- The Washington Times - Wednesday, July 5, 2006

1:17 p.m.

SEOUL — North Korea test-fired a seventh missile today, intensifying the furor that began when the reclusive regime defied international protests by launching a long-range missile and at least five shorter-range rockets earlier in the day.

The missiles, all of which apparently fell harmlessly into the Sea of Japan, provoked international condemnation, the convening of an emergency meeting of the U.N. Security Council and calls in Tokyo for economic sanctions against the impoverished communist regime.

Ambassadors from the 15 nations on the U.N. Security Council met in an emergency session to discuss a response. Japan said it was considering calling for sanctions against North Korea in a U.N. resolution, while China’s ambassador indicated that Beijing would favor a much weaker council statement.

U.S. Ambassador John Bolton said the council must send a “strong and unanimous signal” to North Korea that its actions were unacceptable.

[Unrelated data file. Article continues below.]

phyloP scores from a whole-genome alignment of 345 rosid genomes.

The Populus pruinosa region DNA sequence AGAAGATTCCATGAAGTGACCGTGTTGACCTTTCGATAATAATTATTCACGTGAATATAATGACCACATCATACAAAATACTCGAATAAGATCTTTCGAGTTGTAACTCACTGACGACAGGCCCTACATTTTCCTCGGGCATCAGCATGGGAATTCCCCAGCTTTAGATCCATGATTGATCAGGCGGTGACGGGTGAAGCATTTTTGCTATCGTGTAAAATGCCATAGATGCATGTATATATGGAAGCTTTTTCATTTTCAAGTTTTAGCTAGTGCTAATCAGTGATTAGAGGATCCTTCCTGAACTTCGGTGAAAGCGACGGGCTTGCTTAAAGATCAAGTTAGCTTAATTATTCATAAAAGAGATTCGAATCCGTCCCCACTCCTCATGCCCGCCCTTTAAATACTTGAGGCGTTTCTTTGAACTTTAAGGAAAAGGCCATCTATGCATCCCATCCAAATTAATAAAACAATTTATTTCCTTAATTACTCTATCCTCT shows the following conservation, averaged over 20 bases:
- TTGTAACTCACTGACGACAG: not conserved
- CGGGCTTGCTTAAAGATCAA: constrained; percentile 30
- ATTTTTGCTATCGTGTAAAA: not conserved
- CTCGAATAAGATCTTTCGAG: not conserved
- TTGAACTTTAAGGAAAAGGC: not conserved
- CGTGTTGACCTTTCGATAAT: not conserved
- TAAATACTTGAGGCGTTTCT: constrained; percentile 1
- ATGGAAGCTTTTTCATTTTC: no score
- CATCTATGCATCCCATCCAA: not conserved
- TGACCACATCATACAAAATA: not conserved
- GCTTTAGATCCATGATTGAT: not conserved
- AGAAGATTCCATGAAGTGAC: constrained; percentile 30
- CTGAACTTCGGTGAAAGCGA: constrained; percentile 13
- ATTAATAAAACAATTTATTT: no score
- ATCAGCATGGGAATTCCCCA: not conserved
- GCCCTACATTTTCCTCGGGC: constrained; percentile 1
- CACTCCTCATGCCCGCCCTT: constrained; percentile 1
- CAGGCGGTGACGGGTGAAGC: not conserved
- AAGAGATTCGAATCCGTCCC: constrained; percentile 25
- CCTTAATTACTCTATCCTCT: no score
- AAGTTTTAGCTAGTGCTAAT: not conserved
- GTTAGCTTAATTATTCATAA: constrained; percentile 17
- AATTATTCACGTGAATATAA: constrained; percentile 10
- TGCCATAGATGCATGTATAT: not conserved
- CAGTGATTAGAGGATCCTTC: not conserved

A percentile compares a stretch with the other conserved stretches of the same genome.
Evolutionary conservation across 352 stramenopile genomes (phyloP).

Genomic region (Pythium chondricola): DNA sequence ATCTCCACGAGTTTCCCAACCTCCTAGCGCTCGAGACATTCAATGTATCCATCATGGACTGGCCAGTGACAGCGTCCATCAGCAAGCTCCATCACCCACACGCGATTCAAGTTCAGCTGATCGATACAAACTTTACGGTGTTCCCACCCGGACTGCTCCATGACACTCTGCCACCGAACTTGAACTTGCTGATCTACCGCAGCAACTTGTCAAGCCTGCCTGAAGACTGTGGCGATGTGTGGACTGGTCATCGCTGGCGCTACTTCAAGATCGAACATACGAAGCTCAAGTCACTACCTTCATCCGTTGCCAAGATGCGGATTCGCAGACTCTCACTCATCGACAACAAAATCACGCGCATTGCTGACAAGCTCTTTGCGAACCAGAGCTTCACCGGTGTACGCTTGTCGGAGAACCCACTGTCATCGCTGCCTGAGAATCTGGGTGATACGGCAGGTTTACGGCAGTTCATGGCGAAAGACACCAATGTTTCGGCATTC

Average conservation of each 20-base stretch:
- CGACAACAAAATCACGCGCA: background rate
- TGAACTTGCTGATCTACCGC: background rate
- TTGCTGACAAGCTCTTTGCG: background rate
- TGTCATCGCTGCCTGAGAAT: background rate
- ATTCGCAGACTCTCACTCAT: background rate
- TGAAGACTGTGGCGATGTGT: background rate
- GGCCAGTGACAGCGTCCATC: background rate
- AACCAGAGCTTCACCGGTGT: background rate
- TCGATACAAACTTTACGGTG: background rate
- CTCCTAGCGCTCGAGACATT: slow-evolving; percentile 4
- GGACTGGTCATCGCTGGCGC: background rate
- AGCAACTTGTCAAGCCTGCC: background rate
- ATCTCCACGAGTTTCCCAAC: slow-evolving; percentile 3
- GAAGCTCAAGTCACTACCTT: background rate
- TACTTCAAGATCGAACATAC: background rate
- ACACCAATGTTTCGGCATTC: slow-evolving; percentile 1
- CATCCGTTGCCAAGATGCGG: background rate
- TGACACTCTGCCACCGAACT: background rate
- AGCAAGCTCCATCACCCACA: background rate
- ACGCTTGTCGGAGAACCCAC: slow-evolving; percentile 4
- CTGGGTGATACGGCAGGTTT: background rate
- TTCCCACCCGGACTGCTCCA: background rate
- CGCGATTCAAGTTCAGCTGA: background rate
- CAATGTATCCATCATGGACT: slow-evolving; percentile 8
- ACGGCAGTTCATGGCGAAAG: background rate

North Korea has remained defiant, with one official arguing it had the right to such launches. The tests and the impenitent North Korean attitude raised fears that more firings could follow.

North Korea’s state-run media did not mention the tests, but a commentator on its Korean Central Broadcasting Station said the country’s “military and people are fully prepared to cope with any provocation and challenge by U.S. imperialists.”

“Maintenance of peace in our country is entirely made possible by our strong war deterrent,” the announcer said, adding that without it, the north would have suffered a “cruel nuclear disaster.”

Secretary of State Condoleezza Rice said the outrage heard around the world was a message to Pyongyang to “change its behavior.”

An official at the South Korea Joint Chiefs of Staff confirmed that North Korea had tested a seventh missile that was either short- or medium-range. The official spoke on condition of anonymity because of agency rules.

Japan’s Kyodo News agency reported that the missile landed six minutes after launch but did not say where. The chief of Russia’s general staff said that Russian tracking systems showed Pyongyang may have launched up to 10 missiles during the day, the Interfax news agency reported.

U.S. officials said North Korea fired a long-range Taepodong-2 early in the day but that it failed shortly after takeoff, calling into question the technological capability of North Korea’s feared ballistic missile program. Pyongyang last fired a long-range missile in 1998.

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